Meaning of MILE in English


mile S1 W1 /maɪl/ BrE AmE noun [countable]

[ Language: Old English ; Origin: mil , from Latin milia passum 'thousands of paces' ]

1 . ( written abbreviation m ) a unit for measuring distance, equal to 1,760 ↑ yard s or about 1,609 metres:

It’s forty miles from here to the Polish border.

an area 50 miles wide and 150 miles long

We walked about half a mile.

He was driving at 70 miles per hour.

2 . the mile a race that is a mile in length:

the first man to run the mile in under four minutes

3 . miles informal a very long distance

miles from

We were miles from home, and very tired.

miles away

You can’t go to Portsmouth, it’s miles away.

for miles

You can see for miles from here.

They lived in a little cottage miles from anywhere (=a long way from the nearest town) .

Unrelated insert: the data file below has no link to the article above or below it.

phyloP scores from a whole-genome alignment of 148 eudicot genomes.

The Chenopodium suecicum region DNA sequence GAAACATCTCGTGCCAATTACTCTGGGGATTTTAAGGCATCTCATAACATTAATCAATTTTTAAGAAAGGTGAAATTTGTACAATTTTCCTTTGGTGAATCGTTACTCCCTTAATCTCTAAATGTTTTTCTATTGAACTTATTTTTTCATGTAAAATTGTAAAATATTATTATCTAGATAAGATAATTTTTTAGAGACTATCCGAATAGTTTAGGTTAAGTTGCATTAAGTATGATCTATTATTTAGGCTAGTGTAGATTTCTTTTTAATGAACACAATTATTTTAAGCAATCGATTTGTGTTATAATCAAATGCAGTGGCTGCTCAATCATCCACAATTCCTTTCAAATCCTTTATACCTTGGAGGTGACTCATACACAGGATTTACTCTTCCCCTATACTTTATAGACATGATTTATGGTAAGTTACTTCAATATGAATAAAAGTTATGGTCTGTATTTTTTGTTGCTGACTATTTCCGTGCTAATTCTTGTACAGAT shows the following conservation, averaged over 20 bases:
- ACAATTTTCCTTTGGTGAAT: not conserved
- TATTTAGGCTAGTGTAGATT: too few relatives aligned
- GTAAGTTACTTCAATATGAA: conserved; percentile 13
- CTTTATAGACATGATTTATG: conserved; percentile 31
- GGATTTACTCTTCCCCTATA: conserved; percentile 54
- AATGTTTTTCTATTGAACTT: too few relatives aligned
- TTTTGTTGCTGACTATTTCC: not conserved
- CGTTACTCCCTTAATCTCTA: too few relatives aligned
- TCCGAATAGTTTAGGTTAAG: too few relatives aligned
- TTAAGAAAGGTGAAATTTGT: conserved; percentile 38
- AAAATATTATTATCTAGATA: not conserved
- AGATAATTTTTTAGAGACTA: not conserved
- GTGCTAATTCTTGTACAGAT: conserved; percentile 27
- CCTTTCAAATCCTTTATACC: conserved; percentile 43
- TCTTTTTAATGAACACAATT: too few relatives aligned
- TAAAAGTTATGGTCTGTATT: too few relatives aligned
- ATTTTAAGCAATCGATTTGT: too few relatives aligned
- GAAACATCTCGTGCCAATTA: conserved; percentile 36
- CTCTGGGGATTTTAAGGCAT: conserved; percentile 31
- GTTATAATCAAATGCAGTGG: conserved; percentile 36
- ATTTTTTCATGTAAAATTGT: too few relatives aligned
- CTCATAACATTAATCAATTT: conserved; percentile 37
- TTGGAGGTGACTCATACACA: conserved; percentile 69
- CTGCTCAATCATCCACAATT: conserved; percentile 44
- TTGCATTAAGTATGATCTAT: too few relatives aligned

4 . go the extra mile to try a little harder in order to achieve something, after you have already used a lot of effort:

The president expressed his determination to go the extra mile for peace.

5 . stick out/stand out a mile informal to be very easy to see or notice:

It sticks out a mile that you’re new here.

6 . can see/spot/tell something a mile off informal if you can see something a mile off, it is very easy to notice:

You can tell a mile off that he likes you.

7 . be miles away spoken to not be paying attention to anything that is happening around you:

‘Kate!’ ‘Sorry, I was miles away!’

8 . miles older/better/too difficult etc British English informal very much older, better, too difficult etc SYN loads :

The second film’s miles better.

9 . by a mile informal by a very large amount:

He was the best player on the pitch by a mile.

10 . miles out British English informal a measurement, guess, or calculation that is miles out is completely wrong

11 . join the mile high club informal to have sex in a plane

⇨ ↑ nautical mile , ⇨ run a mile at ↑ run 1 (38)

Longman Dictionary of Contemporary English.      Longman - Словарь современного английского языка.